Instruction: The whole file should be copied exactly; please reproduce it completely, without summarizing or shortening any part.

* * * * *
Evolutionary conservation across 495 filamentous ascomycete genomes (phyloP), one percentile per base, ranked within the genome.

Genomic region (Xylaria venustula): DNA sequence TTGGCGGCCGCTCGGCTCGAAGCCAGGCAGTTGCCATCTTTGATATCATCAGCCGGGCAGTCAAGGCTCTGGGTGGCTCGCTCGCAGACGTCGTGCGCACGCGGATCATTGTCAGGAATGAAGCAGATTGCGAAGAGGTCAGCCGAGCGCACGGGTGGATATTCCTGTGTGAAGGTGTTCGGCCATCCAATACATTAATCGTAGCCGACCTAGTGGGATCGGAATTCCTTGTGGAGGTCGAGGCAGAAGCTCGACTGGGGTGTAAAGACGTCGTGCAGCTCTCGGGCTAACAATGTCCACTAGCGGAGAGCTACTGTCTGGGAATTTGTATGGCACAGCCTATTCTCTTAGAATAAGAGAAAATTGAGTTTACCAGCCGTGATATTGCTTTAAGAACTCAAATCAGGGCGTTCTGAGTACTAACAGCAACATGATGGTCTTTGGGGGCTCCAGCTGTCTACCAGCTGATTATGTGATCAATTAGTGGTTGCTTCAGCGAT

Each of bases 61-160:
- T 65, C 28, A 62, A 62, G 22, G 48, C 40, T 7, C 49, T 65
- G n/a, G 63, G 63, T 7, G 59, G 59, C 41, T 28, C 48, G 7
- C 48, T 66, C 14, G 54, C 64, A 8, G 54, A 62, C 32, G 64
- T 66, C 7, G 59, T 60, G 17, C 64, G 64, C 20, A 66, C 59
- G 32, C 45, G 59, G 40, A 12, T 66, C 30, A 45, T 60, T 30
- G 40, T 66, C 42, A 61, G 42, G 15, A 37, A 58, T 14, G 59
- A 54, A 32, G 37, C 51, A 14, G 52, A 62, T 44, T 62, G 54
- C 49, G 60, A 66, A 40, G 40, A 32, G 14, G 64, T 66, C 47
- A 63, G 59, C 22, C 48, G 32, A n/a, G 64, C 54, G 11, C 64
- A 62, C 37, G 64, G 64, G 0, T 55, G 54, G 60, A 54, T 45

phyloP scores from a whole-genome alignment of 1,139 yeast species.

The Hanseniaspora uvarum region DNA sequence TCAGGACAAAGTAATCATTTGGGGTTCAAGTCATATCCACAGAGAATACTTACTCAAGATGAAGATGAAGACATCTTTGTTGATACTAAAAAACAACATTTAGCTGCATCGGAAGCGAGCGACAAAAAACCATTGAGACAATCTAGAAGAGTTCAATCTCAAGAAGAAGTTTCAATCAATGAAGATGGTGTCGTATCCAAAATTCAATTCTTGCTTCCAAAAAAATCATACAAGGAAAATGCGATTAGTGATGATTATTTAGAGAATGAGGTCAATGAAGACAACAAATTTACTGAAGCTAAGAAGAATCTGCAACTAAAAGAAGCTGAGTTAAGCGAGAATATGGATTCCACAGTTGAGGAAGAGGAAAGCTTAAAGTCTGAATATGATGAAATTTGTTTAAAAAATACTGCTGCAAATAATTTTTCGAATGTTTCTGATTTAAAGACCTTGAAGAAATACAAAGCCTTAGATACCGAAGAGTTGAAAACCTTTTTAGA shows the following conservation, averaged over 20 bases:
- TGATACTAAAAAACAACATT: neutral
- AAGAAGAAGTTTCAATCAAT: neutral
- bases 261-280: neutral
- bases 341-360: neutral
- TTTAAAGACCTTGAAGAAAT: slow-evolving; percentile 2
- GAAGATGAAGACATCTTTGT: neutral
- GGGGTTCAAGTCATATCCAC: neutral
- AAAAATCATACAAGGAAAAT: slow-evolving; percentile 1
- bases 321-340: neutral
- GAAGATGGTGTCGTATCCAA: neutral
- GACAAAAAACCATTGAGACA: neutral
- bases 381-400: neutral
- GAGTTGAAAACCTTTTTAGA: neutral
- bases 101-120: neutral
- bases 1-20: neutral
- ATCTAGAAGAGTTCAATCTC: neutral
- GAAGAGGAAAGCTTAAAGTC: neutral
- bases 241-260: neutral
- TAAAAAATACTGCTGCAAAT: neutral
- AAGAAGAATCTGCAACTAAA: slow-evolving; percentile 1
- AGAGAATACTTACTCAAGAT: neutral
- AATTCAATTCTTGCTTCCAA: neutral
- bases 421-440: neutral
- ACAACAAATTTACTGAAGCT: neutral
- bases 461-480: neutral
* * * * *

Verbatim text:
Evolutionary conservation across 495 filamentous ascomycete genomes (phyloP), one percentile per base, ranked within the genome.

Genomic region (Xylaria venustula): DNA sequence TTGGCGGCCGCTCGGCTCGAAGCCAGGCAGTTGCCATCTTTGATATCATCAGCCGGGCAGTCAAGGCTCTGGGTGGCTCGCTCGCAGACGTCGTGCGCACGCGGATCATTGTCAGGAATGAAGCAGATTGCGAAGAGGTCAGCCGAGCGCACGGGTGGATATTCCTGTGTGAAGGTGTTCGGCCATCCAATACATTAATCGTAGCCGACCTAGTGGGATCGGAATTCCTTGTGGAGGTCGAGGCAGAAGCTCGACTGGGGTGTAAAGACGTCGTGCAGCTCTCGGGCTAACAATGTCCACTAGCGGAGAGCTACTGTCTGGGAATTTGTATGGCACAGCCTATTCTCTTAGAATAAGAGAAAATTGAGTTTACCAGCCGTGATATTGCTTTAAGAACTCAAATCAGGGCGTTCTGAGTACTAACAGCAACATGATGGTCTTTGGGGGCTCCAGCTGTCTACCAGCTGATTATGTGATCAATTAGTGGTTGCTTCAGCGAT

Each of bases 61-160:
- T 65, C 28, A 62, A 62, G 22, G 48, C 40, T 7, C 49, T 65
- G n/a, G 63, G 63, T 7, G 59, G 59, C 41, T 28, C 48, G 7
- C 48, T 66, C 14, G 54, C 64, A 8, G 54, A 62, C 32, G 64
- T 66, C 7, G 59, T 60, G 17, C 64, G 64, C 20, A 66, C 59
- G 32, C 45, G 59, G 40, A 12, T 66, C 30, A 45, T 60, T 30
- G 40, T 66, C 42, A 61, G 42, G 15, A 37, A 58, T 14, G 59
- A 54, A 32, G 37, C 51, A 14, G 52, A 62, T 44, T 62, G 54
- C 49, G 60, A 66, A 40, G 40, A 32, G 14, G 64, T 66, C 47
- A 63, G 59, C 22, C 48, G 32, A n/a, G 64, C 54, G 11, C 64
- A 62, C 37, G 64, G 64, G 0, T 55, G 54, G 60, A 54, T 45

phyloP scores from a whole-genome alignment of 1,139 yeast species.

The Hanseniaspora uvarum region DNA sequence TCAGGACAAAGTAATCATTTGGGGTTCAAGTCATATCCACAGAGAATACTTACTCAAGATGAAGATGAAGACATCTTTGTTGATACTAAAAAACAACATTTAGCTGCATCGGAAGCGAGCGACAAAAAACCATTGAGACAATCTAGAAGAGTTCAATCTCAAGAAGAAGTTTCAATCAATGAAGATGGTGTCGTATCCAAAATTCAATTCTTGCTTCCAAAAAAATCATACAAGGAAAATGCGATTAGTGATGATTATTTAGAGAATGAGGTCAATGAAGACAACAAATTTACTGAAGCTAAGAAGAATCTGCAACTAAAAGAAGCTGAGTTAAGCGAGAATATGGATTCCACAGTTGAGGAAGAGGAAAGCTTAAAGTCTGAATATGATGAAATTTGTTTAAAAAATACTGCTGCAAATAATTTTTCGAATGTTTCTGATTTAAAGACCTTGAAGAAATACAAAGCCTTAGATACCGAAGAGTTGAAAACCTTTTTAGA shows the following conservation, averaged over 20 bases:
- TGATACTAAAAAACAACATT: neutral
- AAGAAGAAGTTTCAATCAAT: neutral
- bases 261-280: neutral
- bases 341-360: neutral
- TTTAAAGACCTTGAAGAAAT: slow-evolving; percentile 2
- GAAGATGAAGACATCTTTGT: neutral
- GGGGTTCAAGTCATATCCAC: neutral
- AAAAATCATACAAGGAAAAT: slow-evolving; percentile 1
- bases 321-340: neutral
- GAAGATGGTGTCGTATCCAA: neutral
- GACAAAAAACCATTGAGACA: neutral
- bases 381-400: neutral
- GAGTTGAAAACCTTTTTAGA: neutral
- bases 101-120: neutral
- bases 1-20: neutral
- ATCTAGAAGAGTTCAATCTC: neutral
- GAAGAGGAAAGCTTAAAGTC: neutral
- bases 241-260: neutral
- TAAAAAATACTGCTGCAAAT: neutral
- AAGAAGAATCTGCAACTAAA: slow-evolving; percentile 1
- AGAGAATACTTACTCAAGAT: neutral
- AATTCAATTCTTGCTTCCAA: neutral
- bases 421-440: neutral
- ACAACAAATTTACTGAAGCT: neutral
- bases 461-480: neutral